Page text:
Through consultations, interviews, and surveys, the following are main reasons people leave churches they have been members of for many years. This article will list some of the top reasons; however, there are certainly more.
Conflict in the Church
People have conflicts within their family and on their job. They shouldn't have to deal with conflict within the church. No church is perfect, but there should be a certain degree of harmony in the church. The church should take inventory and find out why there is discord in a place that should be a refuge for all people.
Members Not Given Needed Support
Sometimes people don't get the support they need from the church when they go through a personal tragedy or traumatic event. When those people don't get the support they need from the church, they decide to discontinue their support to the church.
Sometimes faithful members feel burnout because of the church's demands on them. Much work is given to faithful members because they can be counted on to do it efficiently and in a timeless manner. Those who are loaded down with programs, needless meetings, unnecessary training and other responsibilities eventually get to a point that they are so burned out that they don't enjoy going to church any longer.
Not Being Fed
Too often people say they left a church because they were not being fed. In other words, they believe they were not getting the teaching or preaching they needed to strengthen them spiritually. Sometimes they are right. However, it should be a shared responsibility between the church and the people.
Churchgoers should not rely totally on a two-hour worship service on Sunday mornings to give them everything they need in order to develop spiritually. They should participate in their own blessings by reading the Bible and studying it on their own.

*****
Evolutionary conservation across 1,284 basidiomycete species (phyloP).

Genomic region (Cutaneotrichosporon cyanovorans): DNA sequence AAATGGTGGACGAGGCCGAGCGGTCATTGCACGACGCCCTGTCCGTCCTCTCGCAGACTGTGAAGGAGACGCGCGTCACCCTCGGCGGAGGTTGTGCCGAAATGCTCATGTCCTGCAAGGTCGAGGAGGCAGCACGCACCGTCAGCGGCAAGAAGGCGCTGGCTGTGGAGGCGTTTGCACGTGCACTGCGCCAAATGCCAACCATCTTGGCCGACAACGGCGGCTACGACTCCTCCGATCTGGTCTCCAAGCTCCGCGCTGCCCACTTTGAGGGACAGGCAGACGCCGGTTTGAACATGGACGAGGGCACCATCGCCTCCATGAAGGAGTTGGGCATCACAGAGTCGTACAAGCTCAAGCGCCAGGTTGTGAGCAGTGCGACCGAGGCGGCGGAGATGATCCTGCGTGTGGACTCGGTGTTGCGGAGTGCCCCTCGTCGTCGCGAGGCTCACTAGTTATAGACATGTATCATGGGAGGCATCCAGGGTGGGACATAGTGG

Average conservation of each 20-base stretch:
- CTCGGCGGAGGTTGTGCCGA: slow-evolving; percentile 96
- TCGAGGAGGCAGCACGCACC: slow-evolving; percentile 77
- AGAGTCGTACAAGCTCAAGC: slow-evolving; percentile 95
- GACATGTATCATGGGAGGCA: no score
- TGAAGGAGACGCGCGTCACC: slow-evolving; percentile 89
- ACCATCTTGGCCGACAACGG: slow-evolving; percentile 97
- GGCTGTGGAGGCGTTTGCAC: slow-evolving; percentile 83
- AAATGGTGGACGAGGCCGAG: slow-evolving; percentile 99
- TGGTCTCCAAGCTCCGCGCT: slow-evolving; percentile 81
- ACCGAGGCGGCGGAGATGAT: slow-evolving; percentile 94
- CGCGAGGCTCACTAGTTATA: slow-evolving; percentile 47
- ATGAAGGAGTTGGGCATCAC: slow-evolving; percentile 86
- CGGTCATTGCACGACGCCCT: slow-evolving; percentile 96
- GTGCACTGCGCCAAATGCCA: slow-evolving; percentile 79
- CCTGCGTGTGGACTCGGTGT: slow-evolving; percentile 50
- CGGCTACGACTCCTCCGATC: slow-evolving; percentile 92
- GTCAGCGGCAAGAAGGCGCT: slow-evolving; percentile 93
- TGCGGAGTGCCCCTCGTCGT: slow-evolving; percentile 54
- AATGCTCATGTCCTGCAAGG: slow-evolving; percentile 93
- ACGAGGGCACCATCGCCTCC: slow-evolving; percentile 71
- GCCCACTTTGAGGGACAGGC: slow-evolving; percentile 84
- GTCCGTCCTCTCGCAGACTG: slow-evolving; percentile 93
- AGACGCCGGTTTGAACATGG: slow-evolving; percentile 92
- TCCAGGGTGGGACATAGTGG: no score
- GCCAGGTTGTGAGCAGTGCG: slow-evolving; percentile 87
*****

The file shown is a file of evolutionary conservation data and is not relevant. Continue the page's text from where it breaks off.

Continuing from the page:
They should attend Bible study and Sunday school where they can ask questions about what they don't understand. However, pastors and teachers fail the people if they don't provide spirit-filled preaching and teaching.
Study to shew thyself approved unto God, a workman that needeth not to be ashamed, rightly dividing the word of truth. (2 Timothy 2:15)
Using Sermons From the Internet
Pastors fail the people when they download just any sermon off the internet and preach it regardless of the issues and concerns in his own church. It is acceptable to get inspiration from sermons that other preachers have preached, but the most effective sermon comes from a pastor who has received it from God for his own congregation at a particular time.
A sermon preached in North Carolina last month might not be the sermon that a congregation needs in Delaware this coming Sunday.
Good advice for preachers is never try to stand tall in the pulpit on Sunday morning without first having knelt before God days in advance.
Other Reasons Faithful Members Leave The Church
|Way People Feel||Reason People Feel The Way The Do|
People are left out and forgotten on the job or in the community. Church should be different.
The church fails its people when it overlooks the spiritual needs of the people.
God is no respecter of people, but everybody in the church is not treated the same.
The whole church is in trouble when one or a few people make all the decisions without considering opinions from others.
Everybody who belongs to a church also belongs to the family of God. There should be no favorites in the church.
The church fails when family members are considered more important than other members of the church.
What's shared in the pastor's study shouldn't be aired from the pulpit the next Sunday.
When the needs of a person are not met, he believes the church isn't doing its job. People go to church to be helped; not to be hurt.
Pastors and top leaders fail miserably when they don't give members freedom to use their gifts without interferring.
Advice for People Who Leave a Church
There is nothing wrong if a person leaves a church when directed by God. No one is advocating church-hopping, but when people are absolutely sure God is leading them away from a certain church, then that person will be disobedient if he or she doesn't leave. However, that person should connect with another church as soon as possible.
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This content reflects the personal opinions of the author. It is accurate and true to the best of the author’s knowledge and should not be substituted for impartial fact or advice in legal, political, or personal matters.